LAMP is a popular open-source software stack that is mostly used for testing and hosting web applications. It’s an acronym for Linux Apache MariaDB / MySQL and PHP. It compromises a web server ( Apache ), a database server ( MariaDB or MySQL ), and the PHP scripting language which supports dynamic web pages written in PHP. In this guide, we feature the installation of LAMP on AlmaLinux 8
Step 1: Upgrade system packages
Before we being the installation, it’s always to upgrade the system packages to their latest versions. Upgrading also has the effect of rebuilding the system’s repository cache. Therefore, to run a system update, execute:
$ sudo dnf update
Step 2: Install Apache webserver
The first component we are going to install is the Apache webserver. To install Apache on AlmaLinux 8 alongside other tools and dependencies run:
$ sudo dnf install httpd
Once the installation is done, we need to start and enable Apache to fire up every time we start or boot into AlmaLinux.
To enable Apache, first, simply run:
$ sudo systemctl enable httpd
Then run the command below to start the Apache service.
$ sudo systemctl start httpd
We need to confirm that Apache is running without any errors. To verify this, we will run the command:
$ sudo systemctl status httpd
You can also confirm the status of Apache from a web browser. But first, we need to allow HTTP traffic across the firewall. Simply run the command shown to allow HTTP traffic.
$ sudo firewall-cmd --add-service=http --permanent
Then reload the firewall to the changes to take effect.
$ sudo firewall-cmd --reload
Great! Now simply launch your preferred web browser and visit the server’s IP as shown. This displays the default Apache test page.
Step 3: Install MariaDB database server
MariaDB is an open-source database server that is a fork of MySQL. It provides numerous features such as storage engines, faster replication, and enhanced security which makes it more popular between the two. To install MariaDB, run the command:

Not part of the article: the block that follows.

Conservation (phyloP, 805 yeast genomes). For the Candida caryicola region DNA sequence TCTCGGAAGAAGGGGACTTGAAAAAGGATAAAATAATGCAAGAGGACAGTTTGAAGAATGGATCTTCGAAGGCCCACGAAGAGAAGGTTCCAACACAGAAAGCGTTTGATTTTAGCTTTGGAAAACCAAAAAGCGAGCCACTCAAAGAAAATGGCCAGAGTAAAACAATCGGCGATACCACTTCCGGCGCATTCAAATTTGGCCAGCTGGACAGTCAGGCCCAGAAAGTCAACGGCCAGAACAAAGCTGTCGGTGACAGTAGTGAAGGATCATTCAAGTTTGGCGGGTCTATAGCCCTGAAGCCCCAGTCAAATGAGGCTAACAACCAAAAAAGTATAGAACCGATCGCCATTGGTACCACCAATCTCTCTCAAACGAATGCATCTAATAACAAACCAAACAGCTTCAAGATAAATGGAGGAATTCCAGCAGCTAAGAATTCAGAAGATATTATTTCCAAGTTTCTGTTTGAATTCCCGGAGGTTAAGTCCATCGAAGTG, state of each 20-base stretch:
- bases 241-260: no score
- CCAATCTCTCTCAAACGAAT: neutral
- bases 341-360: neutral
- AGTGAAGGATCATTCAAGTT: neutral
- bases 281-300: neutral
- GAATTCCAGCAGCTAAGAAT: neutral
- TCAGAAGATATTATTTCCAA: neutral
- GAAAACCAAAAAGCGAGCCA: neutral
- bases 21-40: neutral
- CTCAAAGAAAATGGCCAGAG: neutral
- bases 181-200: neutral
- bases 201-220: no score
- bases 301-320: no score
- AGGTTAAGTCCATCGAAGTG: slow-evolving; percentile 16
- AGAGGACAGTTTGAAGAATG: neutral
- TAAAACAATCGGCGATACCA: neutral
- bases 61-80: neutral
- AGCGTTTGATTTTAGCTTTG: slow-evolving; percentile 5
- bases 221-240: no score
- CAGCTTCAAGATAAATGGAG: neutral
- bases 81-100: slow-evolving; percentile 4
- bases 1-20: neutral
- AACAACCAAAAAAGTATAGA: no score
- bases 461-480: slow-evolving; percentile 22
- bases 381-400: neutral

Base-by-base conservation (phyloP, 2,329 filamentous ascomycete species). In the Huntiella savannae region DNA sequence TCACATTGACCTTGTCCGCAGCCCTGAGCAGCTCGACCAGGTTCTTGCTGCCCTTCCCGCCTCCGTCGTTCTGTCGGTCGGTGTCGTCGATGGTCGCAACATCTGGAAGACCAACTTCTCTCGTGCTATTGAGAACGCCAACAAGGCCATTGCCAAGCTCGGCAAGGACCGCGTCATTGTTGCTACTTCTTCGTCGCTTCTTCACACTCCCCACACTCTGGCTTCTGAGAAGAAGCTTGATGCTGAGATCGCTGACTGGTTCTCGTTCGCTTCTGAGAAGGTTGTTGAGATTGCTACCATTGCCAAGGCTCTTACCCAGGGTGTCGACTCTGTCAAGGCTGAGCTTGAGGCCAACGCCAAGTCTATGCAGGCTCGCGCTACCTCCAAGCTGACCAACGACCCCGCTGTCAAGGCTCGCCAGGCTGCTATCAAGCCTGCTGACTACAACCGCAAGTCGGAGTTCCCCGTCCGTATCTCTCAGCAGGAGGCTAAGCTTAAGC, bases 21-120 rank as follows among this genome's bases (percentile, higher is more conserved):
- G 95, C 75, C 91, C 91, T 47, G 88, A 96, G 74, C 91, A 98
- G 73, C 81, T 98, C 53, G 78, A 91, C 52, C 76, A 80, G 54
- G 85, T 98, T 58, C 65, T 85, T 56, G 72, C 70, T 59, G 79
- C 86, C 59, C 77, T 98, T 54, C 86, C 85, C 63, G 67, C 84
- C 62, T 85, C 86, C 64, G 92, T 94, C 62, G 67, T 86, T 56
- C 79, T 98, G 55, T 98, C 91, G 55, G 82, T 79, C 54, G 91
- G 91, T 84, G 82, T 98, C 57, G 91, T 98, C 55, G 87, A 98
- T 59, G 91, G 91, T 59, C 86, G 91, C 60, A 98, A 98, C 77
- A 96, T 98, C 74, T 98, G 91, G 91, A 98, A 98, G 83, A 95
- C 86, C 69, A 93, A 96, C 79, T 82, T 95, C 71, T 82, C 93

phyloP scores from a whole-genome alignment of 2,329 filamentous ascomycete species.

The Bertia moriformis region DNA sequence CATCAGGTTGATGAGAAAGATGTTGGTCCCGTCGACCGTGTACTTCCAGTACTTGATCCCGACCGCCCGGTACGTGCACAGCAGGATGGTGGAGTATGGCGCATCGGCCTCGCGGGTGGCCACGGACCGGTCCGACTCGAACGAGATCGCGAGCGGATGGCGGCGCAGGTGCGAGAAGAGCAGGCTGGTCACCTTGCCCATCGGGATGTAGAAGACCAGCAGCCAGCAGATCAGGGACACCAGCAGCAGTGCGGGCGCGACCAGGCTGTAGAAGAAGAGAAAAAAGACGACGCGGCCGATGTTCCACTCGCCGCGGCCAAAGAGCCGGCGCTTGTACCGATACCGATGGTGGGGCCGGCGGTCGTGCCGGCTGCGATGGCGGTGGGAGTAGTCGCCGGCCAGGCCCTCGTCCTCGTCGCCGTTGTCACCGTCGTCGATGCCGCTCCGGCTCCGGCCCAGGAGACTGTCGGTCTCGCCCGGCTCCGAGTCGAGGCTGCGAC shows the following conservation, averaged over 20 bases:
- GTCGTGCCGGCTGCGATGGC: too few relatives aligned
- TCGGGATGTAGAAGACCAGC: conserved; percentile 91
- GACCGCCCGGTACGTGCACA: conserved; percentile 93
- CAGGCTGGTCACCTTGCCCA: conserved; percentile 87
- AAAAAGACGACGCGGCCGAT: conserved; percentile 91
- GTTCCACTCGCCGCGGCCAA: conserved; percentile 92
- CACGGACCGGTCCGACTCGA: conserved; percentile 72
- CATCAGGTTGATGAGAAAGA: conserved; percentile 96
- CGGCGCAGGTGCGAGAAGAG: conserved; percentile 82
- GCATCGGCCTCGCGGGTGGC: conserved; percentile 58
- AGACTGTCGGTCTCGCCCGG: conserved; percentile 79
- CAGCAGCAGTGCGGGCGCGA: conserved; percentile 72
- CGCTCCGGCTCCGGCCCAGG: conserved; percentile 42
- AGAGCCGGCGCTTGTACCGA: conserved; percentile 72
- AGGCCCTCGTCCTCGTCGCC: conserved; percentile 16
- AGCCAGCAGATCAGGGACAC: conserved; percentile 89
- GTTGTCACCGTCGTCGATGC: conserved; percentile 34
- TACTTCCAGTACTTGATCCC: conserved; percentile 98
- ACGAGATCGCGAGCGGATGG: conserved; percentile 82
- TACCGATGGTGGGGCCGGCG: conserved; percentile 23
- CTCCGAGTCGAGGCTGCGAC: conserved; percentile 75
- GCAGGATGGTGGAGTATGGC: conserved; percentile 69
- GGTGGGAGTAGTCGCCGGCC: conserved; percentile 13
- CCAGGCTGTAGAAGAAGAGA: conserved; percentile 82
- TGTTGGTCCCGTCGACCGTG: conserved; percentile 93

$ sudo dnf install mariadb-server mariadb
Once done, enable MariaDB so that every time you boot into AlmaLinux, MariaDB starts automatically.
$ sudo systemctl enable mariadb
Then start the service.
$ sudo systemctl start mariadb
MariaDB settings, by default, are weak and this poses potential security risks such as breaches by hackers. To secure the database server, run the mysql_secure_installation script
$ sudo mysql_secure_installation
You are first required to set the Root password for authentication purposes.
For the remaining prompts, type ‘Y’ to apply the recommended settings which include removing the default anonymous user, disallowing remote login by the root user, and removing the test database which can be leveraged by attackers to gain entry to the database server.
To log in to MariaDB, issue the command:
$ sudo mysql -u root -p
Step 4: Install the latest PHP version
PHP is a popular open-source scripting language used in the development of dynamic websites and is core in the development of blogging platforms such as Drupal and WordPress. By default, AlmaLinux repositories provide PHP 7.4 by default. However, a newer version is available – PHP 8.0
Therefore, we will install the latest PHP release which is PHP 8.0. Since this is not offered in the official repositories, we will enable Remi repository which is a 3rd party YUM repository that provides PHP stacks,
To enable the Remi repository just issue the command:
$ sudo dnf install http://rpms.remirepo.net/enterprise/remi-release-8.rpm
To get a glance at the available PHP modules, run:
$ sudo dnf module list php
The default module provided is PHP 7.2. However, we need to enable the latest module which will provide PHP 8.0. With this in mind, we will reset the default module.
$ sudo dnf module reset php
Next, enable the latest PHP Remi module
$ sudo dnf module enable php:remi-8.0
With the latest module enabled, proceed and install php 8.0 and the preferred php extensions as illustrated.
$ sudo dnf install php php-fpm php-curl php-cli php-gd
Finally, confirm the version of PHP installed.
$ php -v
You can also test PHP from a web browser by first creating a simple php file in the webroot directory as shown.
$ sudo vim /var/www/html/info.php
Paste the following lines and save the file.
<?php phpinfo(); ?>
Then restart the Apache webserver
$ sudo systemctl restart httpd
Once again, head over to your browser and browse the URL shown.
The webpage showing details of the PHP version installed including detailed information about the PHP extensions will be displayed.
And there you go ladies and gentlemen. We have wrapped up the installation of the LAMP stack on AlmaLinux 8.4.